Nicki Minaj didn’t, in the end, say much to Miley Cyrus at all. If you only read the comments that lit up the Internet at last night’s MTV Video Music Awards, you might think she was kidding, or got cut off, when she “called out” the former Disney star who was hosting: “And now, back to this bitch that had a lot to say about me the other day in the press. Miley, what’s good?”

But to really understand the moment, you need to watch the tape.

To summarize: When Minaj’s “Anaconda” won the award for Best Hip-Hop Video, she took to the stage in a slow shuffle, shook her booty with presenter Rebel Wilson, and then gave an acceptance speech in which she switched vocal personas as amusingly as she does in her best raps—street-preacher-like when telling women “don’t you be out here depending on these little snotty-nosed boys”; sweetness and light when thanking her fans and pastor. Then a wave of nausea seemed to come over her, and she turned her gaze toward Cyrus. To me, the look on her face, not the words that she said, was the news of the night:

EW

It’s fitting that the moment was more about delivery more than content. After all, the entire battle had turned into one about manners. In July, Minaj had sent out tweets implying that her work hadn’t been nominated for Video of the Year because, unlike favorites such as Taylor Swift, she wasn’t white and skinny. For an article published days before the VMAs, The New York Times’ Joe Coscarelli asked Cyrus for a reaction. “If you do things with an open heart and you come at things with love, you would be heard and I would respect your statement,” Cyrus said about Minaj’s tweets. “But I don’t respect your statement because of the anger that came with it … What I read sounded very Nicki Minaj, which, if you know Nicki Minaj is not too kind. It’s not very polite.”

This was a textbook example of what’s come to be known as “tone policing,” a common term in feminist and anti-racist circles—shifting the focus from what was said to how it was said, using the pretext of concern that someone’s style might undermine substance to, well, undermine that substance. It’s also an example of an opinion that appears informed in part by stereotype (BET: “Miley Cyrus Basically Calls Nicki Minaj an Angry Black Woman”) or maybe some un-publicized bad blood; Minaj’s initial tweets about being snubbed were laden with smiley faces and LOLs and jokes—passive-aggressive, perhaps, but not outright angry. Cyrus’s comments were also, ironically, pretty rude: She went beyond the scope of the question she’d been asked to make a comment about Minaj’s character in general, telling one of the biggest newspapers in the world that a popular guest at the ceremony she was about to host is “not too kind.” Was Minaj supposed to go on the same stage as her and not respond?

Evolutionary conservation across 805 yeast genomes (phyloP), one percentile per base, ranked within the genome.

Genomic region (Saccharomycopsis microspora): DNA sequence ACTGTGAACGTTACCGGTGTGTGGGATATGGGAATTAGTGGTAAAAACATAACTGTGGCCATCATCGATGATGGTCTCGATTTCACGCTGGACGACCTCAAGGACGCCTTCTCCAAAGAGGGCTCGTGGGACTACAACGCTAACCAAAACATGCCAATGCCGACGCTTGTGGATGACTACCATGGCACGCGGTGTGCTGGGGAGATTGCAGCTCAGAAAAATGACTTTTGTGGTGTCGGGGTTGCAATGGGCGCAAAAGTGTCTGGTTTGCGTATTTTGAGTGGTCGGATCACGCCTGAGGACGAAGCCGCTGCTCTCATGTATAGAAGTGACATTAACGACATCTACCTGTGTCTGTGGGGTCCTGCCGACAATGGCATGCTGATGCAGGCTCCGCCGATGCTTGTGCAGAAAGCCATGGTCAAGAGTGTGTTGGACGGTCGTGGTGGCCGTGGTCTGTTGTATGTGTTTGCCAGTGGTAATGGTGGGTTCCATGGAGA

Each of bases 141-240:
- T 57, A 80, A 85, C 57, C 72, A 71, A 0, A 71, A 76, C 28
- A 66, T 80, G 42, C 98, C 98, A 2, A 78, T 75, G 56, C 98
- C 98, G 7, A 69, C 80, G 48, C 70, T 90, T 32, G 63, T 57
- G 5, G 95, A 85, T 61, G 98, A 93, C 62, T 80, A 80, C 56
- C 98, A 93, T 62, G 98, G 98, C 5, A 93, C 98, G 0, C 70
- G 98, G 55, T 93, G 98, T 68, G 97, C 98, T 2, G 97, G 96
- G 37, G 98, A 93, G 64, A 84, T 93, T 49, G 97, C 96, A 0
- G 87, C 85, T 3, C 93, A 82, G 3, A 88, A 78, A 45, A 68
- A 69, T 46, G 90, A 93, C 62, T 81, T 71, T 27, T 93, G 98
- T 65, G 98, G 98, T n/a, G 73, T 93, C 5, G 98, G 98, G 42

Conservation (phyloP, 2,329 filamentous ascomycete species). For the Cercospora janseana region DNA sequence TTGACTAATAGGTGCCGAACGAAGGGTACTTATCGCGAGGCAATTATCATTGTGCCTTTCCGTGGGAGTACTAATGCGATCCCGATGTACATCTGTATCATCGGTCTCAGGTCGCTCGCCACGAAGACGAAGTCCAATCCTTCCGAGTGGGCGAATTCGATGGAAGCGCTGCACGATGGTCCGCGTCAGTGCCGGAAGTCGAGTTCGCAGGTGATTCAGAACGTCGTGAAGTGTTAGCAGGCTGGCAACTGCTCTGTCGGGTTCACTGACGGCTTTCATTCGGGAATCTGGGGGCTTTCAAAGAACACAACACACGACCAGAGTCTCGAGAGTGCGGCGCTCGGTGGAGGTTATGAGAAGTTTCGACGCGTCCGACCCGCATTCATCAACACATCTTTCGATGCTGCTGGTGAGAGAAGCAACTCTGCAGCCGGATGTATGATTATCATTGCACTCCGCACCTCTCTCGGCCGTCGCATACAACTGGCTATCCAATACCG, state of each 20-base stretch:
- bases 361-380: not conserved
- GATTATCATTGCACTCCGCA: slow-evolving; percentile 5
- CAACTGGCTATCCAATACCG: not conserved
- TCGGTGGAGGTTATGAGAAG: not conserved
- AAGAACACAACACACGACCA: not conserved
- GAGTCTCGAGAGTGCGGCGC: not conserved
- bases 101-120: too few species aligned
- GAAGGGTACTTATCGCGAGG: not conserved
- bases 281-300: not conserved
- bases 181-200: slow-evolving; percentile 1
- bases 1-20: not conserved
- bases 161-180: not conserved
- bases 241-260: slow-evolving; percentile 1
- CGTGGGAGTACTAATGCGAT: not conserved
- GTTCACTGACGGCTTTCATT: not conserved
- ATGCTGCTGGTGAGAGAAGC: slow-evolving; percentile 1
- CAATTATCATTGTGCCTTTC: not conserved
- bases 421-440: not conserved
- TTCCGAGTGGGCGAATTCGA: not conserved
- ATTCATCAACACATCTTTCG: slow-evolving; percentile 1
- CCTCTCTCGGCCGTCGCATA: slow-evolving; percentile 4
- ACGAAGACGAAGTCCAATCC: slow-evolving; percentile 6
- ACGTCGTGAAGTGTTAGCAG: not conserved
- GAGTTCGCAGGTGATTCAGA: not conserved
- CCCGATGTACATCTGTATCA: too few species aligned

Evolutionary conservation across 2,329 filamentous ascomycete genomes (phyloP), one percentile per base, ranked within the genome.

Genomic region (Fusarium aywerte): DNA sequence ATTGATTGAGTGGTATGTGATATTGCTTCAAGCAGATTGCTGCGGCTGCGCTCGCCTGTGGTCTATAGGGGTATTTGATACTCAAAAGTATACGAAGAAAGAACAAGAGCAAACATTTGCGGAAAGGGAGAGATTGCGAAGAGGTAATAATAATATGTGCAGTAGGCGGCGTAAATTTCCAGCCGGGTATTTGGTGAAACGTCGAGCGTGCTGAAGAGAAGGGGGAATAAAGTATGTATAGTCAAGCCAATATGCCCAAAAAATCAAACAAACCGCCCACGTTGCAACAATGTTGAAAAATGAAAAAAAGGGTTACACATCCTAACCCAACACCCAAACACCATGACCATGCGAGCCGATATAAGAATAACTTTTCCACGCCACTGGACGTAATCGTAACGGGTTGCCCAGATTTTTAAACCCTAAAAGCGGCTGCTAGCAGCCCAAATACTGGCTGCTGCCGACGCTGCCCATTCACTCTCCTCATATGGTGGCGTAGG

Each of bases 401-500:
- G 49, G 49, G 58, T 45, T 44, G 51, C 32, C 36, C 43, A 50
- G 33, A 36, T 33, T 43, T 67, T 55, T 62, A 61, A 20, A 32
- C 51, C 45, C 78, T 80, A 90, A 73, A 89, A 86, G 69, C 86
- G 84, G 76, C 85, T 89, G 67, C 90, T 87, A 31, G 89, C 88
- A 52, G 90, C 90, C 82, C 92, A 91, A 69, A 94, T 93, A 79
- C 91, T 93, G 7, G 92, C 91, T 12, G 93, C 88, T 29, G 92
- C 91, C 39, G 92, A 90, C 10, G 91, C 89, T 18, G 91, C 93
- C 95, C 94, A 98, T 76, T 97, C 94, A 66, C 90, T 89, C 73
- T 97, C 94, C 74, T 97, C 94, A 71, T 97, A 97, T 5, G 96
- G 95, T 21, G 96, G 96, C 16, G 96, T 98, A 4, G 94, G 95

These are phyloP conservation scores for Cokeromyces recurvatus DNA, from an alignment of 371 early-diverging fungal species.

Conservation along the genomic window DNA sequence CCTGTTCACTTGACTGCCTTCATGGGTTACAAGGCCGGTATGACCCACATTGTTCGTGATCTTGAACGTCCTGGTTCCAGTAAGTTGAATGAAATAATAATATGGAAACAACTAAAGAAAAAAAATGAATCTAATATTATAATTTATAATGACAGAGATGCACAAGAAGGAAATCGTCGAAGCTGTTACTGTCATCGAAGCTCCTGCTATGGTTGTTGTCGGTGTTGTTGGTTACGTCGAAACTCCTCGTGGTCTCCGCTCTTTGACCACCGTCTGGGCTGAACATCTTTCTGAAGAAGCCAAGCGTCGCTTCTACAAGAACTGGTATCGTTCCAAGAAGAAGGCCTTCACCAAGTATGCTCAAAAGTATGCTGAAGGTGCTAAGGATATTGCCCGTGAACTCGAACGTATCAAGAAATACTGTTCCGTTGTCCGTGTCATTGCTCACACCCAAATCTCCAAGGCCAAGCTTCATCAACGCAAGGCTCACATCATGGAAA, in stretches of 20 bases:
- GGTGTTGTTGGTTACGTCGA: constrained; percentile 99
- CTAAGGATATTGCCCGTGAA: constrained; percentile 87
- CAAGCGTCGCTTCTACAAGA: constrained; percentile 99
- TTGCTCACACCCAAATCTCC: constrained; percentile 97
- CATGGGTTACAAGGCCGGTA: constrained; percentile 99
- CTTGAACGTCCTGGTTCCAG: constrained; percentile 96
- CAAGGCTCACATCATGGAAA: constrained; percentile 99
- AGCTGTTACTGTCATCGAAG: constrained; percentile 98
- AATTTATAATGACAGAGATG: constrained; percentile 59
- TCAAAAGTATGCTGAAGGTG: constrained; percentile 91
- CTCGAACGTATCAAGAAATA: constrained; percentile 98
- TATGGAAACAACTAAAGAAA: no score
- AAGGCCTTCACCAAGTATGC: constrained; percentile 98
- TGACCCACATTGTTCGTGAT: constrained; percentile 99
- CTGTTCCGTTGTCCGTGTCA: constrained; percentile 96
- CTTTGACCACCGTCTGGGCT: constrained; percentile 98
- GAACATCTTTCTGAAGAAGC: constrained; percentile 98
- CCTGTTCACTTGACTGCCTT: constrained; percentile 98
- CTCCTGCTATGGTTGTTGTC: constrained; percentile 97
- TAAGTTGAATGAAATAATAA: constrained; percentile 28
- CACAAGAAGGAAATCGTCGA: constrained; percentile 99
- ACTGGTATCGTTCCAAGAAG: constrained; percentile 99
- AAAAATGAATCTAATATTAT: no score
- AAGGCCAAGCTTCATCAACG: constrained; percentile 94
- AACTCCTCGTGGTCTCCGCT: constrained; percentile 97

If the moment was, as some have speculated, “faked”—ratings-chasing collusion between all pop stars involved—it was a bad PR move for Cyrus. She looked legitimately freaked out when Minaj said her name; her reply was incoherent and shaky, blaming the press for manipulating her words (even though the Times had published her comments as part of a lengthy Q&A in which she ignored the reporter’s invitations to de-escalate). Then she tried to claim moral superiority by saying that she never thought it was a big deal when she lost VMAs, a move that ignores the racial and physical component of the point Minaj had tried to make.

For an example of what it looks like when MTV openly tries to capitalize on intra-celebrity beef, check out the various, stilted Taylor Swift moments of the night—squashing the tension that arose over the same set of tweets Cyrus had referred to by performing with Minaj, putting to rest any resentment from the famous “Imma let you finish” moment by presenting a lifetime achievement award to future presidential candidate Kanye West. But for an example of an actually classic awards-show moment, one that reveals some unspoken rules about civility, and race, and speech, watch the clip of Minaj’s acceptance speech—and be glad that in that moment you weren’t Miley.